California’s high-speed rail project has taken a beating over the past couple of months. The price tag for building the super fast train is now expected to be almost $100 billion, more than twice what voters approved in 2008. The High-Speed Rail Authority, which is designing and planning the project, has to convince voters – and an increasingly skeptical Legislature – that funding high-speed rail is feasible.

CNN may buy Mashable for $200 million. Mashable covers and aggregates news on social media and the Internet at large. Last August CNN bought Zite, a news app for the iPad...

Pointing the way to better transit

Feb 29, 2012
Lisa Ratner

It’s Hattam Moktor’s second day in San Francisco. He arrived from Egypt yesterday and spent today seeing the sights in the city. Now he’s standing in front of an empty station agent’s booth at the Embarcadero BART station trying to get back to his brother’s East Bay apartment.

“I want to ask someone how to get there, so I came here, but there is no one to ask. So I found you! So I will ask you how to get there. Walnut Creek?” Moktor laughs.

Moktor pulls a crumpled BART map out of his back pocket, and we look at it together. What he needs is a Pittsburg-Bay Point train.

This year is BART’s 40th birthday. While some people swear that 40 is the new 30, when it comes to subway systems, 40 is just plain over-the-hill. About two-thirds of BART cars have been running the rails since the system opened, in 1972.

Paul Oversier is in charge of operations at BART. He says that because BART trains run long distances and at higher speeds than other subway systems, it gives the system a dubious distinction. “We have the oldest cars, and we run them the hardest,” he says.

USDOT

On a stop in Fresno today, U.S. Transportation Secretary Ray LaHood pushed for high-speed rail in the state.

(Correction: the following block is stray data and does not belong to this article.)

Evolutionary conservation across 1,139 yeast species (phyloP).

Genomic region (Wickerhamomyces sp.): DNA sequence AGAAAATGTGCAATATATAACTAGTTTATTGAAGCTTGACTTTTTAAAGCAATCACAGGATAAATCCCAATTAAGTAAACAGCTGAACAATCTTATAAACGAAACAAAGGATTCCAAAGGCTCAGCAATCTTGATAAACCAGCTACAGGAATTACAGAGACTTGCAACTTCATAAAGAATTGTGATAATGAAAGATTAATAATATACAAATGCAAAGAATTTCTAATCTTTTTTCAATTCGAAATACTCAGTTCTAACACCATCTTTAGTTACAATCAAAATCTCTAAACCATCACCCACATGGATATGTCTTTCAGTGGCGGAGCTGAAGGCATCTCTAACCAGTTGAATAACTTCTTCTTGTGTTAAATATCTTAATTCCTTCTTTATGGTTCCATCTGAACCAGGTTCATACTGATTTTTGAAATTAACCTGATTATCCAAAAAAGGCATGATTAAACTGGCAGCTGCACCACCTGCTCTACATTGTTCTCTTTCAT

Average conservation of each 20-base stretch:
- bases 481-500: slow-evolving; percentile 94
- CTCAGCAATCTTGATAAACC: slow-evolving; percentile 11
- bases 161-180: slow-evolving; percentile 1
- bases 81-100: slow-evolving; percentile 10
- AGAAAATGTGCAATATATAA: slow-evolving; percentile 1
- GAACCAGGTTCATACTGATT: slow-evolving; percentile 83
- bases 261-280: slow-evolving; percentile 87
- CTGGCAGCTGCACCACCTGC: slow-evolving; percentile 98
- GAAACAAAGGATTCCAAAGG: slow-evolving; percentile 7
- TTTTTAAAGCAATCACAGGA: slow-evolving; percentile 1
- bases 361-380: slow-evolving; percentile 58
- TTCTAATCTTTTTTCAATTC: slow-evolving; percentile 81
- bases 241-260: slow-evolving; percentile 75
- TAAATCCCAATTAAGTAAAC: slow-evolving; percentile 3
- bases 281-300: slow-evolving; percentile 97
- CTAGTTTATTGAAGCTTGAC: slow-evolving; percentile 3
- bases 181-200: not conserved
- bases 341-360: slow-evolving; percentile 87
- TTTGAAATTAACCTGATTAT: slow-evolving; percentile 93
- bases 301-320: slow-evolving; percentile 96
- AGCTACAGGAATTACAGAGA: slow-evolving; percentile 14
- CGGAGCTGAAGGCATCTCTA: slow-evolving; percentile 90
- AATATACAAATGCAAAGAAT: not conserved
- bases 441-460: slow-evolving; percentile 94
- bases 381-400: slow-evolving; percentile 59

“High-speed rail in California is about helping to get the California economy moving again, to get unemployment down, to put friends and neighbors to work,” said LaHood. “And implementing high-speed rail in California will do that.”

The section of the rail line between Fresno and Bakersfield, where construction is set to begin later this year, is the only segment of the estimated $100 billion project with secured funding.

Take BART to rural California

Feb 8, 2012
Photo courtesy of Lisa Hamilton.

If you’ve ridden on BART lately, you might have seen a photograph of a blue and white beach umbrella standing at the edge of a green farmer’s field. The caption reads, “Those are potatoes.” Or one with a girl in a cowboy hat standing upright in her horse’s saddle, swinging a lasso over her head. The caption: “She’s Also Pretty Good At Volleyball.” Or one with a boy wearing a green 4H tie, proudly holding a goat to his side. “Jesús and Lightning,”

The photos are visions of rural California, pasted on the walls one of the state’s most iconic urban structures.

courtesy Caifornia High-Speed Rail Authority

California State Senator Doug LaMalfa (R-Richvale) introduced legislation today that would put high-speed rail back on the ballot come November.

In a statement, LaMalfa said that "voters have been misled about the true costs of High-Speed Rail from the start. The costs have tripled since 2008 and every objective observer has said this project is too expensive and is unlikely to be completed.”

California Governor Jerry Brown in 2010 (photo by Steve Rhodes via Flickr)

In his State of the State address today, Governor Jerry Brown didn’t give an inch on the state’s embattled high-speed rail plan.  Likening the project to the launching of BART, the Panama Canal, and the Suez Canal, Brown said: “Those who believe California is in decline will naturally shrink back from such a strenuous undertaking,” he said. “I understand that feeling, but I don’t share it.”

 

The U.S. Supreme Court turned down a Napa County resident’s challenge to a state law that imposes a 10-year ban on gun ownership for anyone convicted of a violent misdemeanor. The resident claimed the law violated his constitutional right to possess a firearm…

Photo by Shani Aviram

One of the expenses truckers face is paying to upgrade their rigs to meet new environmental emissions regulations for diesel engines. California has the strictest gasoline emissions regulations in the country. If you own a car in this state, then you’ve been through the ritual of the smog check. Until very recently, diesel engines on freight trucks – big rigs that haul almost everything we buy in and out of ports and across the country – haven’t been under the same rules. Now, that’s starting to change.